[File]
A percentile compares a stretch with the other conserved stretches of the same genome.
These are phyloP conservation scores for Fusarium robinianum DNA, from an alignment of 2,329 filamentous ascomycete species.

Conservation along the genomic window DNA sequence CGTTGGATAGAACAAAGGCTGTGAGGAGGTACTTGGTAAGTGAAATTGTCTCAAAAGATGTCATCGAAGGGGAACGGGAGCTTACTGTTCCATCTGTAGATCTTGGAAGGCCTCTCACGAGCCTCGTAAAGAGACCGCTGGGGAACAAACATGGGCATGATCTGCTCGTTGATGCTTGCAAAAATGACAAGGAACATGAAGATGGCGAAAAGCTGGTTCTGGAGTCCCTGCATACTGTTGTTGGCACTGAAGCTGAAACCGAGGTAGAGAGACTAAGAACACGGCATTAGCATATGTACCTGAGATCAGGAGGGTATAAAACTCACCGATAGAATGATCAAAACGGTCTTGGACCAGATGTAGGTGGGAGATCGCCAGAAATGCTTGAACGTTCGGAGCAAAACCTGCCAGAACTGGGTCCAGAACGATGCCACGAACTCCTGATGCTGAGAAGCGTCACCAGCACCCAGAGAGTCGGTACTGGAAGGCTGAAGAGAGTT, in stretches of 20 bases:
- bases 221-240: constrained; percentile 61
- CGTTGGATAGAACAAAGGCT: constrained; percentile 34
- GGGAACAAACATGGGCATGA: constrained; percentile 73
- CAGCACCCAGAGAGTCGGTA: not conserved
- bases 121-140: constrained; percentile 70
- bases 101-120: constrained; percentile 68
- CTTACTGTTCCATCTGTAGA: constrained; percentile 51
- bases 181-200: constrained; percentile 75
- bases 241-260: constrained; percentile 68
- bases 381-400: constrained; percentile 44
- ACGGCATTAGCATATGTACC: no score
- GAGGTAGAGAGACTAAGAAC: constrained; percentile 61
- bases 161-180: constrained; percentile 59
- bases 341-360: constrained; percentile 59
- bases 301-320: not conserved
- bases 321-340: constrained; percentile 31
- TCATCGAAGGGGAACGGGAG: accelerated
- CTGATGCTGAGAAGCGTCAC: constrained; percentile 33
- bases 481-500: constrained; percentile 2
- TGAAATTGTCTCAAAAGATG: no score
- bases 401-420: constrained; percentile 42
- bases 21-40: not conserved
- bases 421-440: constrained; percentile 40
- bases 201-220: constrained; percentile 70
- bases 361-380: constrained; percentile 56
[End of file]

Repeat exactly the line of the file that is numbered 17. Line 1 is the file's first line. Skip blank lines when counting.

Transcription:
- bases 341-360: constrained; percentile 59